Does Adultery Affect The Size Of My Divorce Settlement?

adultery
Does Adultery Affect The Size Of My Divorce Settlement?

Upon a new client’s arrival at our offices, it is not uncommon for them to be profoundly distressed, having experienced the dissolution of their marriage due to their partner’s decision to begin a new life with someone else. Occasionally, a prospective client seeks “revenge” and perceives the divorce proceeding as a means to financially discipline their soon-to-be ex-spouse.

In fact, one of the most prevalent presumptions regarding divorce is that if one spouse has had an affair and subsequently departed the union, there will be a financial repercussion. However, this rarely affects the overall distribution of assets, as in matters pertaining to money, the court is generally indifferent to the reason for the dissolution of the marriage rather than the resources available to each party and the equitable manner in which they should be divided.

I’m getting a divorce; does adultery weigh against me?

Contrary to expectations, it does not. One fallacy surrounding divorce is that the unfaithful spouse should be subjected to harsher treatment; however, marital dissolution occurs due to a multitude of factors and is seldom solely attributable to the actions of one individual. Judges are cognizant of the fact that one party’s infidelity may be the result of an intra-relationship predicament involving numerous issues. The Court holds that the allocation of matrimonial assets should be determined solely on the basis of fairness.

In practical terms, this means that if adultery is the reason for an irretrievable collapse of the marriage, neither you nor the partner who refrained from adultery will likely obtain a more favourable financial outcome as a result of the marriage dissolution.

The court is obligated to take into account all relevant circumstances, with specific attention to the Section 25 factors, and to apply these to the particular case at hand. In asset division, a 50/50 split is the initial ratio, and the court retains the authority to exercise some discretion in determining the final award. Cases are never identical.

Additionally, it is important to remember that adultery does not suffice as a legal basis for filing for divorce. A declaration of “intolerable” cohabitation with one’s spouse is an additional requirement for a divorce petition based on adultery. Consider whether the misconduct is the exclusive cause of the circumstances. It is possible that this is the very last stage of the marriage’s demise.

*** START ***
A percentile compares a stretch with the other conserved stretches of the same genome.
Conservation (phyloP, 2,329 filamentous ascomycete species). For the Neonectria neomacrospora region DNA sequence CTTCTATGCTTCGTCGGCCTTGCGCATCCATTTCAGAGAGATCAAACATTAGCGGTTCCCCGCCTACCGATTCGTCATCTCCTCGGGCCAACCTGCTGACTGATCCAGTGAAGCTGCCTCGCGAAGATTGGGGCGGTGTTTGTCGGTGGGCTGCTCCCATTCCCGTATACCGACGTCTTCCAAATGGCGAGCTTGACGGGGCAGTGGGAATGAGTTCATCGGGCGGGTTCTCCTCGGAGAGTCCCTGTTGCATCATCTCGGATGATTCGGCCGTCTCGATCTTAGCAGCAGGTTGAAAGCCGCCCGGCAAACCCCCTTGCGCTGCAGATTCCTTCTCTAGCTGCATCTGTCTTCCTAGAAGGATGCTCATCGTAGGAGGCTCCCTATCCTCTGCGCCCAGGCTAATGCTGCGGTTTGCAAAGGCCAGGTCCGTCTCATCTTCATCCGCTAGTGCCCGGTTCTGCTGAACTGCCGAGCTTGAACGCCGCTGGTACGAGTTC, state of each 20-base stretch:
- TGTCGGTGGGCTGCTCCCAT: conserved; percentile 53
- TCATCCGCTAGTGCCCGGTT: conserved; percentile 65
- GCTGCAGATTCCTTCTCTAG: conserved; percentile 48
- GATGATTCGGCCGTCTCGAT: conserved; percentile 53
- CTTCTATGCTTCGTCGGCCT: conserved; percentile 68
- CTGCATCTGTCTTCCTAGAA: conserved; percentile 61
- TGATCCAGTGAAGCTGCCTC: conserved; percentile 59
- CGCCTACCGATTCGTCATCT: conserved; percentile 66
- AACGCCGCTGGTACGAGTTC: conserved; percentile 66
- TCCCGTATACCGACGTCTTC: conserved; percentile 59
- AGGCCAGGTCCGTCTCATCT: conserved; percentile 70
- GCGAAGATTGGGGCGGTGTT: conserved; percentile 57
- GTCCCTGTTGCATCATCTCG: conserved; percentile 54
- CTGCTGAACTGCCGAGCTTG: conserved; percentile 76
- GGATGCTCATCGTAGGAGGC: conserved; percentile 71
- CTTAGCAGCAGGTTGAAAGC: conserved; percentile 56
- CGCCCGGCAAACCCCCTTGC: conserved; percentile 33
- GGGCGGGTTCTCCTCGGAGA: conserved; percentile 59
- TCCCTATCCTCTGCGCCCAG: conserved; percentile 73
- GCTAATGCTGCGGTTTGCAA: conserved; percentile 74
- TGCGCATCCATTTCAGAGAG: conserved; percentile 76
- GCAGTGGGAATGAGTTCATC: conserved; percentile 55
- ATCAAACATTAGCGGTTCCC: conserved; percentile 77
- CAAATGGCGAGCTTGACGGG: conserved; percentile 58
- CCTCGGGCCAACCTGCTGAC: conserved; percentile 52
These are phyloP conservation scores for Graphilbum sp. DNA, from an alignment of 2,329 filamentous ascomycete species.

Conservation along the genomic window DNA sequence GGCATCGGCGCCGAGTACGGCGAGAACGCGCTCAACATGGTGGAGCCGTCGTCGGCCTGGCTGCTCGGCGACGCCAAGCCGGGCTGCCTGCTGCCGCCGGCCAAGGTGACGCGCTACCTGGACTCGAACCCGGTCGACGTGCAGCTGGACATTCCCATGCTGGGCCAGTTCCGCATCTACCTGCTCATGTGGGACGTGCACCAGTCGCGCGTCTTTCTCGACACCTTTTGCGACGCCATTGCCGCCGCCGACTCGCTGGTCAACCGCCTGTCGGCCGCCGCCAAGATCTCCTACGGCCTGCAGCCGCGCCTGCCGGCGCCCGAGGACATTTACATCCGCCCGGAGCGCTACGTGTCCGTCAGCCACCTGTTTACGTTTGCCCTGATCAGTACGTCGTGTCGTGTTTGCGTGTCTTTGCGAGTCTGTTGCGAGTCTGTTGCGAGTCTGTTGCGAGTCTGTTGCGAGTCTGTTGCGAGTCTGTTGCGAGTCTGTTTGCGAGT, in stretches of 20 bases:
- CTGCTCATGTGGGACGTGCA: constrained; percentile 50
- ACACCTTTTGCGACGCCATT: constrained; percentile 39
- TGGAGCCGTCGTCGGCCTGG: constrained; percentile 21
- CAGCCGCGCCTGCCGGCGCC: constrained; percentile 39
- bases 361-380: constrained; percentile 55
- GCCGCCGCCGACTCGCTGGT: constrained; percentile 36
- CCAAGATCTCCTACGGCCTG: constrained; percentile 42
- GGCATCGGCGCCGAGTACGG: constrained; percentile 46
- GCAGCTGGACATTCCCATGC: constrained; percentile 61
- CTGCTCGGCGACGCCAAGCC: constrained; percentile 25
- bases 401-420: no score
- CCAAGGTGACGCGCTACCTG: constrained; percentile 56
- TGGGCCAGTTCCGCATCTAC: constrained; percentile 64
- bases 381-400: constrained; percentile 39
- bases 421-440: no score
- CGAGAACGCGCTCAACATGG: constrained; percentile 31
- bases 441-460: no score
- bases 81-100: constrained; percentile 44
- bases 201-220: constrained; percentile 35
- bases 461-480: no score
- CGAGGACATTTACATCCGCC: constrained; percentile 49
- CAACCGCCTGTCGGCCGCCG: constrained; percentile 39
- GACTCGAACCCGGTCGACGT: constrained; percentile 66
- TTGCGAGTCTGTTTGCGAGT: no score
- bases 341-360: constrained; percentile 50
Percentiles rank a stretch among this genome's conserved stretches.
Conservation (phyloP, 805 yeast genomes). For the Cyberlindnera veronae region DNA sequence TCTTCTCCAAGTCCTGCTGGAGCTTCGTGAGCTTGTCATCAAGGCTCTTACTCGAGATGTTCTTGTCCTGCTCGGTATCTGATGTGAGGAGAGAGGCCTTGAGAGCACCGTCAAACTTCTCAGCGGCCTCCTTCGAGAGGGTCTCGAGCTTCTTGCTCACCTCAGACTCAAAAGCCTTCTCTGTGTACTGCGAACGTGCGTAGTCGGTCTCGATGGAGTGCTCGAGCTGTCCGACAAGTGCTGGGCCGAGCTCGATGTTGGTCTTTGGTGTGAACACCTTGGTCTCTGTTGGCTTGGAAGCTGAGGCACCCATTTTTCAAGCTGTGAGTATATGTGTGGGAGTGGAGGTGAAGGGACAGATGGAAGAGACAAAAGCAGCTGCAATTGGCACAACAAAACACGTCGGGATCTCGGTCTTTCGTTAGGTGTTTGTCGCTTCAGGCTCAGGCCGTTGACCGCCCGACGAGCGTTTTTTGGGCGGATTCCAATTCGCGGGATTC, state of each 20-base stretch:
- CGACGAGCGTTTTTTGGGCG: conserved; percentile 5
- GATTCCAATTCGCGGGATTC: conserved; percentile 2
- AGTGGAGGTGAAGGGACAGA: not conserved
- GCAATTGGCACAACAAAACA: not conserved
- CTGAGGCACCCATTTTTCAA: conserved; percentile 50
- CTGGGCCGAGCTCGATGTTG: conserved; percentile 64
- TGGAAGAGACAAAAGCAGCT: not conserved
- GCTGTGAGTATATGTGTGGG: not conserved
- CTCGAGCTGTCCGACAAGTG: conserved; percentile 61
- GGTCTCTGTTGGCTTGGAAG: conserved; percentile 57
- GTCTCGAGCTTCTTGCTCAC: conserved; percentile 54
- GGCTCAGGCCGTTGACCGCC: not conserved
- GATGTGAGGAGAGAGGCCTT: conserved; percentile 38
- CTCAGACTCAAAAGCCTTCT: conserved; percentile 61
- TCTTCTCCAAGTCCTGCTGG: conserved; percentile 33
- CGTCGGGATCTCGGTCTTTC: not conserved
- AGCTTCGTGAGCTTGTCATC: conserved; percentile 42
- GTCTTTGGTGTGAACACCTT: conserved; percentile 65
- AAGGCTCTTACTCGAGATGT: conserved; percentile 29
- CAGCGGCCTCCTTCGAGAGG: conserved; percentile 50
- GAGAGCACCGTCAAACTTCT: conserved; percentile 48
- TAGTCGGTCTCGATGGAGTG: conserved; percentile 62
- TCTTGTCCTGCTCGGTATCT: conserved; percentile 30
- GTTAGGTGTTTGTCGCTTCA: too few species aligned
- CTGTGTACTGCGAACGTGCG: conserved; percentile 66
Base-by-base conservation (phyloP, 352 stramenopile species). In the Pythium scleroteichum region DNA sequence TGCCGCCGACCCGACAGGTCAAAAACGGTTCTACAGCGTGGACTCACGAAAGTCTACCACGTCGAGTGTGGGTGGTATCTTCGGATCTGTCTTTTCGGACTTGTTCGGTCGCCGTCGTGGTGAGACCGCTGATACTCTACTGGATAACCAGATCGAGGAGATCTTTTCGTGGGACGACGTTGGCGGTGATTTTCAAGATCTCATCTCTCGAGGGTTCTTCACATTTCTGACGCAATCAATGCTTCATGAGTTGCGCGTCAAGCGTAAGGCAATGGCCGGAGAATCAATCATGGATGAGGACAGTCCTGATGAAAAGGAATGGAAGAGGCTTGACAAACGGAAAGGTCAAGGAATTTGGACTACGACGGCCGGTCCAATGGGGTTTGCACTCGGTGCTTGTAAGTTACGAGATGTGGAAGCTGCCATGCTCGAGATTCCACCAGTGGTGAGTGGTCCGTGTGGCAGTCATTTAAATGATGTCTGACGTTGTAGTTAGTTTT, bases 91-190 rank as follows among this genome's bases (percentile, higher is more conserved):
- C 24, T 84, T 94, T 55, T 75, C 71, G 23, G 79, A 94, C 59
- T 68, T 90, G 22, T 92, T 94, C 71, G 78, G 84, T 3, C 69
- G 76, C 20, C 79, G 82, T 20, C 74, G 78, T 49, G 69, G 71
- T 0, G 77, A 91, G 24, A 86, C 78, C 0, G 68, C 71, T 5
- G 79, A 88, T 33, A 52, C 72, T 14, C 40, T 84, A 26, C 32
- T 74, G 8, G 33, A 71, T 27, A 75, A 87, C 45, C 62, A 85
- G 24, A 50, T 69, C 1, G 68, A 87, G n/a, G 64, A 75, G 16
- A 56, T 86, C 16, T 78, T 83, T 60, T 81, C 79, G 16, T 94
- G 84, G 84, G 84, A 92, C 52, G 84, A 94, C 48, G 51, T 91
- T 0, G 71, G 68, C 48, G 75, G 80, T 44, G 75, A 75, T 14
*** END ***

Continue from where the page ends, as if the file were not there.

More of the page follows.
Ultimately, there is an aspect that merits consideration. There is a six-month statute of limitations from the date of discovering the infidelity; if you delay filing for divorce for any longer than that, the family courts will presume that you did not find the affair intolerable. Moreover, contrary to what television programmes and films may lead us to believe, it is not necessary to produce evidence of infidelity or identify the other individual in order to establish guilt. If your spouse refuses to acknowledge the adultery, you may instead pursue the matter on the grounds of unreasonable behaviour.

Regardless of your feelings of betrayal or guilt, keep in mind that infidelity is not illegal, and the courts have no authority to condemn you or your marriage. Their primary purpose is to facilitate an equitable resolution and safeguard the best interests of any children that you may have in common with your prospective ex-spouse. It is a different story if genuinely abhorrent conduct has occurred, such as domestic violence, but fortunately, such extremes do not impact the majority of divorcing couples.

Avatar of DLS Solicitors by DLS Solicitors
28th November 2023
Avatar of DLS Solicitors
DLS Solicitors

Our team of professionals are based in Alderley Edge, Cheshire. We offer clear, specialist legal advice in all matters relating to Family Law, Wills, Trusts, Probate, Lasting Power of Attorney and Court of Protection.

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